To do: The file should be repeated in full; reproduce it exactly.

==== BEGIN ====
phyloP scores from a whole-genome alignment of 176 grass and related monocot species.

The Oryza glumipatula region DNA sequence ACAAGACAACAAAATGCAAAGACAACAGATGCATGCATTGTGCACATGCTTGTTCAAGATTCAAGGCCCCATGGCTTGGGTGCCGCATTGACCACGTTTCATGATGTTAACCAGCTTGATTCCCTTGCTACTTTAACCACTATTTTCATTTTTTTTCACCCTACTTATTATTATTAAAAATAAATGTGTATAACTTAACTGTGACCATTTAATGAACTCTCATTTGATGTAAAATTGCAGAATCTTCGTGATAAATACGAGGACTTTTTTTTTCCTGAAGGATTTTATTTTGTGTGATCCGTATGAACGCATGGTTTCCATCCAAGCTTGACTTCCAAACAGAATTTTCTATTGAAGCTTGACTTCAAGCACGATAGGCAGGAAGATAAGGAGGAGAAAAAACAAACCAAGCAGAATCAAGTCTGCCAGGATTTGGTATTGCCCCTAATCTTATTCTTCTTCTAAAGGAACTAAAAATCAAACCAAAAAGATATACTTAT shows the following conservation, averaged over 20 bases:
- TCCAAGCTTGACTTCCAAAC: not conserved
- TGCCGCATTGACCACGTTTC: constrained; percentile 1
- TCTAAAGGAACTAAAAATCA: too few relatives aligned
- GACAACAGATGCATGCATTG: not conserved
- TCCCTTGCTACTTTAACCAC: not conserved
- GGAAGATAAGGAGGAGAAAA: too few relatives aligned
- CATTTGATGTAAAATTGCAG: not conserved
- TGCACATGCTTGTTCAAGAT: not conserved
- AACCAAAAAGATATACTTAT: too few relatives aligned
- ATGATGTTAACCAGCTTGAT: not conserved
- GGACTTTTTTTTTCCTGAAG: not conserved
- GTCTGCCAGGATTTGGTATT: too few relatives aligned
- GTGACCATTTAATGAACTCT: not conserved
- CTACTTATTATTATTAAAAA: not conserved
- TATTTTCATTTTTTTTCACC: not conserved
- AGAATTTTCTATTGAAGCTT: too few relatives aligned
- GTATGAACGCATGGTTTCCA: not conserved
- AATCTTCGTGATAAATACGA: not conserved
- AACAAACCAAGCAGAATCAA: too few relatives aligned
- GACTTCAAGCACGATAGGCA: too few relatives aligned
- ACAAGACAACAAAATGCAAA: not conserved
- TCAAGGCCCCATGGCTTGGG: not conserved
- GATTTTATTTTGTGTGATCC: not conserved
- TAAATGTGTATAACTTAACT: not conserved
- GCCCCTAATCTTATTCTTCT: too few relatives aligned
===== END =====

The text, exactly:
phyloP scores from a whole-genome alignment of 176 grass and related monocot species.

The Oryza glumipatula region DNA sequence ACAAGACAACAAAATGCAAAGACAACAGATGCATGCATTGTGCACATGCTTGTTCAAGATTCAAGGCCCCATGGCTTGGGTGCCGCATTGACCACGTTTCATGATGTTAACCAGCTTGATTCCCTTGCTACTTTAACCACTATTTTCATTTTTTTTCACCCTACTTATTATTATTAAAAATAAATGTGTATAACTTAACTGTGACCATTTAATGAACTCTCATTTGATGTAAAATTGCAGAATCTTCGTGATAAATACGAGGACTTTTTTTTTCCTGAAGGATTTTATTTTGTGTGATCCGTATGAACGCATGGTTTCCATCCAAGCTTGACTTCCAAACAGAATTTTCTATTGAAGCTTGACTTCAAGCACGATAGGCAGGAAGATAAGGAGGAGAAAAAACAAACCAAGCAGAATCAAGTCTGCCAGGATTTGGTATTGCCCCTAATCTTATTCTTCTTCTAAAGGAACTAAAAATCAAACCAAAAAGATATACTTAT shows the following conservation, averaged over 20 bases:
- TCCAAGCTTGACTTCCAAAC: not conserved
- TGCCGCATTGACCACGTTTC: constrained; percentile 1
- TCTAAAGGAACTAAAAATCA: too few relatives aligned
- GACAACAGATGCATGCATTG: not conserved
- TCCCTTGCTACTTTAACCAC: not conserved
- GGAAGATAAGGAGGAGAAAA: too few relatives aligned
- CATTTGATGTAAAATTGCAG: not conserved
- TGCACATGCTTGTTCAAGAT: not conserved
- AACCAAAAAGATATACTTAT: too few relatives aligned
- ATGATGTTAACCAGCTTGAT: not conserved
- GGACTTTTTTTTTCCTGAAG: not conserved
- GTCTGCCAGGATTTGGTATT: too few relatives aligned
- GTGACCATTTAATGAACTCT: not conserved
- CTACTTATTATTATTAAAAA: not conserved
- TATTTTCATTTTTTTTCACC: not conserved
- AGAATTTTCTATTGAAGCTT: too few relatives aligned
- GTATGAACGCATGGTTTCCA: not conserved
- AATCTTCGTGATAAATACGA: not conserved
- AACAAACCAAGCAGAATCAA: too few relatives aligned
- GACTTCAAGCACGATAGGCA: too few relatives aligned
- ACAAGACAACAAAATGCAAA: not conserved
- TCAAGGCCCCATGGCTTGGG: not conserved
- GATTTTATTTTGTGTGATCC: not conserved
- TAAATGTGTATAACTTAACT: not conserved
- GCCCCTAATCTTATTCTTCT: too few relatives aligned